Rather than use tubes or transformers, Universal Audio employs a transimpedance design with transparent amplification yielding a 4 to 150k Hz frequency response. During my first experience with the Remote Preamp, I used a Royer SF-24 stereo ribbon mic as a drum overhead feeding a Studer A827. The Remote Preamp’s stereo-linking capability and its big VU meters made adjusting the mic’s gain a breeze. While adjusting the gain, I noticed a low-level zipper noise occurring. According to the manual, this is due to the 1dB stepped-gain adjustments, and it advises you to avoid making these adjustments during recording. As a workaround, I used the Gain Trim to change the Remote Pre’s output. This workaround would be an issue if I were recording to a DAW where the peak meters are matched to the interface’s input, but in this case the workaround was acceptable and the zipper sounds were abated.

Coupled with the SF-24, the DCS yielded an excellent stereo image and good snare transients. During the same session, I swapped out the Royer for a pair of Neumann U87 Ai mics in a spaced pair. Again, the snare had good transients but sounded a little boxy around 200 Hz, which I easily fixed with a gentle EQ cut.

In a later jazz session, a spaced pair of AKG C 451 B mics also resulted in great transient response and smooth cymbals. Both the drummer and I preferred the Universal Audio preamps over the Neotek Elite console’s preamps. On upright bass, a Peluso 47 tube mic positioned about waist high and 10 inches off the strings presented a full sound at 80 Hz and a nice growl off the bow.

I next tried the pre’s powering the above-mentioned Royer while recording a tenor sax. Being a stereo mic, I used one ribbon by turning the mic 45 degrees and placing it two feet from the sax, between the bell and the keys. Once again, the DCS pre’s screamed detail and provided a good balance between the reed and bell sound.


As a solo recordist in my studio, I really appreciated the DCS system’s intent as I worked on a song within GarageBand and Pro Tools. A Digidesign 002R served as my interface, so I calibrated the Remote Pre’s peak meters to match the 002R’s +18dBu input. I plugged my bass into the DI, ran the stereo outputs of my interface into input C for DAW monitoring and patched the speaker outs into my active monitors. Within a few minutes, I had bass levels and control over my monitors and headphones, all from the compact remote unit. The DI was more than above par, rendering a clean, uncolored recording.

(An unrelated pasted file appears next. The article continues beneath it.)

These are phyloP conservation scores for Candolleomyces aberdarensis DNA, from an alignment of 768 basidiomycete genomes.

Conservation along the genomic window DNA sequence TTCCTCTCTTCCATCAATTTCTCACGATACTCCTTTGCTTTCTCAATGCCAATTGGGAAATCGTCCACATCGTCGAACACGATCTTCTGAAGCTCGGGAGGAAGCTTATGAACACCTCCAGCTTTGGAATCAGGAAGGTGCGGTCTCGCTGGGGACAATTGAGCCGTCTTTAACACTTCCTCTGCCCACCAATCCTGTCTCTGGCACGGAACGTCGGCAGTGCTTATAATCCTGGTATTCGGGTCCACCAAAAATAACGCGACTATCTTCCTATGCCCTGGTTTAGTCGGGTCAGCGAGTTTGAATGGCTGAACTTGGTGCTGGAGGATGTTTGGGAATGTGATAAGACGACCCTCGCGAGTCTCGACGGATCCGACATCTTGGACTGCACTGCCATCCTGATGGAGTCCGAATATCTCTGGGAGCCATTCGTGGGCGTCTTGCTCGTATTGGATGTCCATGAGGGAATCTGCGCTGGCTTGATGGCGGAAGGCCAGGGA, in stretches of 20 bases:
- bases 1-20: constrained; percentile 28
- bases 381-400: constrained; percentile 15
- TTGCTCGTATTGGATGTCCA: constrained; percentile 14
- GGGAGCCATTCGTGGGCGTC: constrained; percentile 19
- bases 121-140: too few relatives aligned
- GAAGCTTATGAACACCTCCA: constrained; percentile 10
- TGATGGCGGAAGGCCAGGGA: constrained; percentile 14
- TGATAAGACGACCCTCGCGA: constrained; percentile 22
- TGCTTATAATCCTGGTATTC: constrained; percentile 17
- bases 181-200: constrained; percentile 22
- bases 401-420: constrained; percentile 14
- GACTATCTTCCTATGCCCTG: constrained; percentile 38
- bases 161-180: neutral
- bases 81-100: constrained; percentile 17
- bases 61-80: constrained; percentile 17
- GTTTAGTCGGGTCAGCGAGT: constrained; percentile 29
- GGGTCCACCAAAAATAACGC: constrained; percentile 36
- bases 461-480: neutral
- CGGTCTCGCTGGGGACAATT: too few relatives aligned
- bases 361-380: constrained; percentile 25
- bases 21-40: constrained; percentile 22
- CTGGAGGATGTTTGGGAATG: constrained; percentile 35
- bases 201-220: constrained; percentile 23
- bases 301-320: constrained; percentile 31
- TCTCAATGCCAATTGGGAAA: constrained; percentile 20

The Remote Pre really came through when I recorded acoustic guitar tracks in another room, where I couldn’t see my DAW monitor. Turning up the mic pre’s gain while watching the VU meters, I reacted as the LEDs indicated overs at the DAW’s input. A yellow LED warns that the Remote Pre is approaching the gain trim max dBu level, while a red LED reflects levels that reach or exceed the output level set by the gain trim control. This technique worked flawlessly without the usual worries, guesses and retakes due to improper levels. I also took advantage of the onboard effects; here, a touch of reverb smoothed out the headphone feeds while tracking.


The DCS Remote Pre performed well, both as a mic preamp in a traditional tracking setting and as a desktop monitoring system in my home studio. In all cases, the Remote Pre sounded great: Its transimpedance design was unbiased and clean, excelling when recording transient and high-frequency material. The metering system, including both VU and peak (especially if you take the time to match your interface’s input level), is a big plus. The only needs for improvement would be including a power switch on the Base and removing the zipper noise when adjusting the preamp gain.

Personal studio users will appreciate the $1,499 price, along with Universal Audio’s attention to detail, as well as comprehensive studio control and enhanced workflow features.

Universal Audio, 866/823-1176,

Tony Nunes is an engineer, educator and dad.

UA demos and tips videos